As the sun was setting, information arrived that another statue of Valdivia from southern Concepcion had been overturned in the Plaza Independencia. The indigenous movement continued to tear down the metal heads of conquistadores and military leaders of the past.
This national popular rebellion, with at least 3.3 million people officially mobilized, challenged the power of the government, its policies and abuses, and allowed the visibility of an indigenous movement that has existed for 527 years.
Choikepan’s historical memory returns to the 16th century to commemorate the indigenous insurgency of its origin in the south: “I hope that (with this struggle) all the Mapuche have their land that was usurped when Columbus arrived in America. Hence, we are being usurped, (but) we are recovering.”
The popular mobilizations that started on Oct. 18 led to a group of Aymara Indians from the border town of Arica shattering a statue of Christopher Columbus a couple of days later.
Conqueror statues abound in many Chilean cities. But this is changing: On Oct. 20, in the northern region of La Serena, a statue of Francisco de Aguirre, another Spanish soldier who invaded northeastern Argentina and was governor of Chile in 1554, was destroyed by a group of protesters who threw it onto a burning barricade. In these acts, you can take the pulse of the uprising.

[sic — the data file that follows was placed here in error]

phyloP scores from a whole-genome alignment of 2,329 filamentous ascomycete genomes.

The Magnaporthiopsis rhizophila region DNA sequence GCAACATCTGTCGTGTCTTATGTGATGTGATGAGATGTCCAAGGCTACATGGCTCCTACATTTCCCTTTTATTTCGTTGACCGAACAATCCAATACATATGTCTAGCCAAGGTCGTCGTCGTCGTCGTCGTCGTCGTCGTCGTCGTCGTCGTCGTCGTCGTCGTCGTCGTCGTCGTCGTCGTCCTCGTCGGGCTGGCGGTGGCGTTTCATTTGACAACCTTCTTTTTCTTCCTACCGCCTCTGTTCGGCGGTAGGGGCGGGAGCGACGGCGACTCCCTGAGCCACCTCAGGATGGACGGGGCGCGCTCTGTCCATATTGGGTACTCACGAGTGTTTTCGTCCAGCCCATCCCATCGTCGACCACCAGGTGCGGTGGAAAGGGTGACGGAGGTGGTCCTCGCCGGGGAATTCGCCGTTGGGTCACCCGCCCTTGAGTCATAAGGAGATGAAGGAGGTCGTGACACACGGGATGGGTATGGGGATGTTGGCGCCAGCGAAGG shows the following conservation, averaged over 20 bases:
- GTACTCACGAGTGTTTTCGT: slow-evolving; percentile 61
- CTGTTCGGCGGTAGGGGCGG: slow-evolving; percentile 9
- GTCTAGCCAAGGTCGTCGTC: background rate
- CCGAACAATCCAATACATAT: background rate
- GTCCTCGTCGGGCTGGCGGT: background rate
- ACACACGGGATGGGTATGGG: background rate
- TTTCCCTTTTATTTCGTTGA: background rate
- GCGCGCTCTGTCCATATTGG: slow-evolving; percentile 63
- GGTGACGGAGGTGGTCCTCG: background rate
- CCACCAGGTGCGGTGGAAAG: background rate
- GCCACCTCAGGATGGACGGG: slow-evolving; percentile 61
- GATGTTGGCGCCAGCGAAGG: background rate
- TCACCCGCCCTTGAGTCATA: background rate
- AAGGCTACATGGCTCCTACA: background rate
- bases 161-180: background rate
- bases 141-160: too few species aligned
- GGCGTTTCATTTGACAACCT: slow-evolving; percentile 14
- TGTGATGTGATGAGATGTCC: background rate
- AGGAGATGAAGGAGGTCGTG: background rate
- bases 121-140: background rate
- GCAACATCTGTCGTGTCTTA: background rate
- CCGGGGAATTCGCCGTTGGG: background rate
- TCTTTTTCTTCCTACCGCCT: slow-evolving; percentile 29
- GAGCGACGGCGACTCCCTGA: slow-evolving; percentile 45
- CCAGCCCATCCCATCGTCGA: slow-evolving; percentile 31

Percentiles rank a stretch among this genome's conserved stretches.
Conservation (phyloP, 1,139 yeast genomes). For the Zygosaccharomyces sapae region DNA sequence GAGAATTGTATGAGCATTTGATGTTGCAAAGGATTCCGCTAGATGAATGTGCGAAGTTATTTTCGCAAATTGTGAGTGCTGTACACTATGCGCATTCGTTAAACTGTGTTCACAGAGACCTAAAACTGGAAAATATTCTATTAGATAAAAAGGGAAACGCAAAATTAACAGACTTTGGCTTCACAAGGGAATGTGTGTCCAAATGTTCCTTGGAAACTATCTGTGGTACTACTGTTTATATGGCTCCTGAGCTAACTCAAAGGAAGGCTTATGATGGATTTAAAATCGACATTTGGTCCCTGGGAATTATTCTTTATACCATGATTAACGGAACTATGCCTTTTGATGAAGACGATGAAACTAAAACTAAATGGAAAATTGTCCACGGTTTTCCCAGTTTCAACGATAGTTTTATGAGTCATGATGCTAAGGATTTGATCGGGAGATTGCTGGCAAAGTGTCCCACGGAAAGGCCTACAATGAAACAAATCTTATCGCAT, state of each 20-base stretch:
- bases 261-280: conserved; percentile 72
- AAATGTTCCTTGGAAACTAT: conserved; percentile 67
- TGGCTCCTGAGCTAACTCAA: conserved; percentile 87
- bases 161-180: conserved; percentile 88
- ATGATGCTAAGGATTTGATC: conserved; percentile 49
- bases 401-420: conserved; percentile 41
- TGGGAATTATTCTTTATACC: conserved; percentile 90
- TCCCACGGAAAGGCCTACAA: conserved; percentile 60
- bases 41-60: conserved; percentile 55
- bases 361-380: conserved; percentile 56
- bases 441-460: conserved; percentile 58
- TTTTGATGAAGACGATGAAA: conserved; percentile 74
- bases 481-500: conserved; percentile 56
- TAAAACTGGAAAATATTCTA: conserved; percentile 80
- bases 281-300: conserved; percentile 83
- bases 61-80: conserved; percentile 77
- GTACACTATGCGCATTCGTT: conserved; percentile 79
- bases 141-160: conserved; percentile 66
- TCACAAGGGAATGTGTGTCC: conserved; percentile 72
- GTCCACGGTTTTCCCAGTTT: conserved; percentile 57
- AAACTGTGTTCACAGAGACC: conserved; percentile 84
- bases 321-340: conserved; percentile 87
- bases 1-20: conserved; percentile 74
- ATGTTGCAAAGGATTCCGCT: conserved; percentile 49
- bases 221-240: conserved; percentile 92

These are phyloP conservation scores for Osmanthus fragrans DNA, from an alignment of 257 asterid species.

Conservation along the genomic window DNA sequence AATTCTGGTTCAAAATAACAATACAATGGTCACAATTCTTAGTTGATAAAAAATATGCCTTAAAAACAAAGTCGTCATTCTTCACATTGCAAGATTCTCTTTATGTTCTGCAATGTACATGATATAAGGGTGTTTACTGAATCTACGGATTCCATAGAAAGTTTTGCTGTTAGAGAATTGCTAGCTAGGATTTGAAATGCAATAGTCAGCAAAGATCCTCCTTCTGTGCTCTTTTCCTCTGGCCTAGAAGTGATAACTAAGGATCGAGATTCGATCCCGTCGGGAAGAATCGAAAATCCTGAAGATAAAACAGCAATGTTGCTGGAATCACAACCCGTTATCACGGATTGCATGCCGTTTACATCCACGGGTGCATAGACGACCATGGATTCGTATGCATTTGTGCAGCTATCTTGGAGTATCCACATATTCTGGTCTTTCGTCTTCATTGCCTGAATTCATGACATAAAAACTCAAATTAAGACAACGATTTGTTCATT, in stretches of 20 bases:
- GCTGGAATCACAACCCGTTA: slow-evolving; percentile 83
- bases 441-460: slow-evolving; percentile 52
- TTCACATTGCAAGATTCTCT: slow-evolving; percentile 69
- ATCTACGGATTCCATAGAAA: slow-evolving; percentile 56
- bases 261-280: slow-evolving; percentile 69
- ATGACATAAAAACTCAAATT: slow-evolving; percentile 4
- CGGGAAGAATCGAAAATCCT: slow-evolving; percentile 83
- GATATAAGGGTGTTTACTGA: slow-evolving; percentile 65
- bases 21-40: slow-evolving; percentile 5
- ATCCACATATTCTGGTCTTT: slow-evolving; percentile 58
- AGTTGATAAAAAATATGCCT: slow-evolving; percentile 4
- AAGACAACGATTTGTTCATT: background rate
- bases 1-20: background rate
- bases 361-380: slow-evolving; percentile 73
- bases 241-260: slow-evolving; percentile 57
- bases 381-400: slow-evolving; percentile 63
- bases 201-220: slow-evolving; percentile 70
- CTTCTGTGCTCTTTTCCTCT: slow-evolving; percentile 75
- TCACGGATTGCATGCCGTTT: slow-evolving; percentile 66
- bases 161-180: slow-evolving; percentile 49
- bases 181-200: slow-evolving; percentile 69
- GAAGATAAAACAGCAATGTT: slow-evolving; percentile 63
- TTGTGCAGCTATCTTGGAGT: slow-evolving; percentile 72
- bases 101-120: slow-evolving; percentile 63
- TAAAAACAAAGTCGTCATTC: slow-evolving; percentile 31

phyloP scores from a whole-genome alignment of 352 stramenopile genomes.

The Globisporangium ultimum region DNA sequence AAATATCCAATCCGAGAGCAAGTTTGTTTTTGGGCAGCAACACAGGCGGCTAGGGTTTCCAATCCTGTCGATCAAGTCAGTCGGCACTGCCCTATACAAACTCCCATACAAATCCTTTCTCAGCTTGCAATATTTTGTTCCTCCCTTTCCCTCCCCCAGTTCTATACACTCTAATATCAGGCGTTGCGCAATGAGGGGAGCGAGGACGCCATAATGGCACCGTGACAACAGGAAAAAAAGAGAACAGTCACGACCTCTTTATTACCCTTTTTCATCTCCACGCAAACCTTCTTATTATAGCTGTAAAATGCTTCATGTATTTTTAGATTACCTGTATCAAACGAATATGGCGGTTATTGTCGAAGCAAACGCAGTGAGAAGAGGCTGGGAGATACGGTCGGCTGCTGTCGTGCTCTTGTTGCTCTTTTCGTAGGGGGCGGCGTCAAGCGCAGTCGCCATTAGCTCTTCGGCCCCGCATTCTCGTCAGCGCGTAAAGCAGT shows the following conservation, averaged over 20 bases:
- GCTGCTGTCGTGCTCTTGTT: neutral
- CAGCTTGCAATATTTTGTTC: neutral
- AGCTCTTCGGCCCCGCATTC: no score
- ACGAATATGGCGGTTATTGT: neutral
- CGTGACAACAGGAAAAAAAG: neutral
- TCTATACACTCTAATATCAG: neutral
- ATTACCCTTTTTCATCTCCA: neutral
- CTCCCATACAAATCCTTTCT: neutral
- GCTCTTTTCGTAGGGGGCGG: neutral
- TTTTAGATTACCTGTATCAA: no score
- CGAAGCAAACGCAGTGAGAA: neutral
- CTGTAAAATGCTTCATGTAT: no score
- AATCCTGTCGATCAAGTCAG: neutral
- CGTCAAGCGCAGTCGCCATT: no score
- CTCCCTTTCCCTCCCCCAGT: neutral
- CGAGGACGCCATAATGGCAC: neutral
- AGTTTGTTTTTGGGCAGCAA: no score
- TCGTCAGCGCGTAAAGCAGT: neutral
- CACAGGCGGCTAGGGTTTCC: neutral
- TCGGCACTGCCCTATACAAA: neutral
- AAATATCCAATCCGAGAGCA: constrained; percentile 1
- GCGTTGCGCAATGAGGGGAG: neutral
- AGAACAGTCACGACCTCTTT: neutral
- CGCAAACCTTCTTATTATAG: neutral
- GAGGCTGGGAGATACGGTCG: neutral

Even in the Patagonian territories of Punta Arenas, the bust of the Spanish landowner and exploiter of Selk’nam Indians, José Menéndez, was destroyed. In its place was placed the bust of an indigenous from that town that had been on the verge of genocide.
And on Nov. 1, about 500 members of Mapuche communities in the province of Arauco arrived in Cañete where they held a march called for that day. There they demolished the statues of Valdivia and García Hurtado de Mendoza. Mendoza was a governor of Chile (1556–1561) who repressed the movement of the indigenous leader Caupolicán in 1557.
The murder of Catrillanca is undoubtedly one of the main triggers of the Mapuche indigenous movement. The point of confluence that condenses the other claims, as a mirror, reflects the mobilizations that break the old and archaic colonial symbols.
Thus, from the heart of that Plaza de la Dignidad, Choikepan concludes, “When I commemorate him I also protest because my blood is the same, Mapuche.”
The Mapuche community has demolished some colonial symbols. With that, they have rebelled against the current authoritarian power that represses the peaceful movement. They have risen and burst into the government’s time with the old symbolism of a conquering military. They were those colonial symbols that wanted to perpetuate themselves in the collective consciousness from public spaces, but they ceased to exist.
All those overthrows were condensed in the Mapuche uprising of Oct. 18–Nov. 14. The next day, even from the community of Panguipulli, the Mapuche parliament Koz Koz ignored the validity of the agreement reached by the Chilean political class in the early morning. The Mapuche people stand up again, renewed alongside the Chilean sectors of that national community.
Juan Trujillo Limones is an anthropologist and a freelance journalist. Contact him at firstname.lastname@example.org.